For hundreds of years under colonialism and apartheid, the 'dop' system made cheap wine available to farm workers in lieu of part of their wages. They did not buy it directly themselves - white farmers would buy the wine in large quantities for next to nothing and dispense it to those working for them. It saved the farmers money and enslaved the workers.
The consequences of this nefarious system - which is said to continue quietly in some places today, even though it has been legally outlawed - include widespread addiction to alcohol in affected communities and South Africa's unenviable position as the country with the highest incidence of Foetal Alcohol Syndrome Disorder (FASD) in the world.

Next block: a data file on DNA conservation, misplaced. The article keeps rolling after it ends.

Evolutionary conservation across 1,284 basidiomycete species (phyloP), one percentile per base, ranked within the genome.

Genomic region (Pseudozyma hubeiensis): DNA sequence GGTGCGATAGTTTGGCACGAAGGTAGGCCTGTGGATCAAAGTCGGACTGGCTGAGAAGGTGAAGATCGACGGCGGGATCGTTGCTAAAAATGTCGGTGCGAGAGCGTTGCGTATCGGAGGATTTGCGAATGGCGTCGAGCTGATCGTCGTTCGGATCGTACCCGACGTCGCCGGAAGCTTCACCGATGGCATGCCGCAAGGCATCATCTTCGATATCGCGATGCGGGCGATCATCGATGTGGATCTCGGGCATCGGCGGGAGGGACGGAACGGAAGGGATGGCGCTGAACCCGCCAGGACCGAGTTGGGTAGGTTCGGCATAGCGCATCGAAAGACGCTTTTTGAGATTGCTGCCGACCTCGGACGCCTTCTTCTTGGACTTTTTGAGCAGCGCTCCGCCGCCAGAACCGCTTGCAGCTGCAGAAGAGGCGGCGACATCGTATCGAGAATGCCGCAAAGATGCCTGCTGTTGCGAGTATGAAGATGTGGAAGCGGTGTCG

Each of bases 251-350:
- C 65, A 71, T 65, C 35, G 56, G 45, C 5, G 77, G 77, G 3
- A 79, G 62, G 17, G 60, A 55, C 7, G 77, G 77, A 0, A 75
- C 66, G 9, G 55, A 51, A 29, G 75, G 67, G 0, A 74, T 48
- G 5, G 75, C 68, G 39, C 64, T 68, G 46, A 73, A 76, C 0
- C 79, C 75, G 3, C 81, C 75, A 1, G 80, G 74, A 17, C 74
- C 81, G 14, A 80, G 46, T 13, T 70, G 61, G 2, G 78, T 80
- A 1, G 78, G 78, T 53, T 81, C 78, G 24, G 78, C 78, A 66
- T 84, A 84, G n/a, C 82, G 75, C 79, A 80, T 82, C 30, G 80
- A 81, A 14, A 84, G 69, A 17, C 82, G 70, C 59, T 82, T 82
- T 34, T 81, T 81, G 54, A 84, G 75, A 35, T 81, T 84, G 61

But, though the "dop" system is not as ubiquitous as it once was, cheap wine is still available in the form of the notorious "rooi proppies" - distinctive red-topped five-litre plastic containers - that even the unemployed can scrape together enough money to buy.
The damage to the health and well-being of the consumers of this replacement for "papsak" wine (an earlier cheap wine product that was supposedly banned in 2017) is not substantially different to that of the "beneficiaries" of the dop...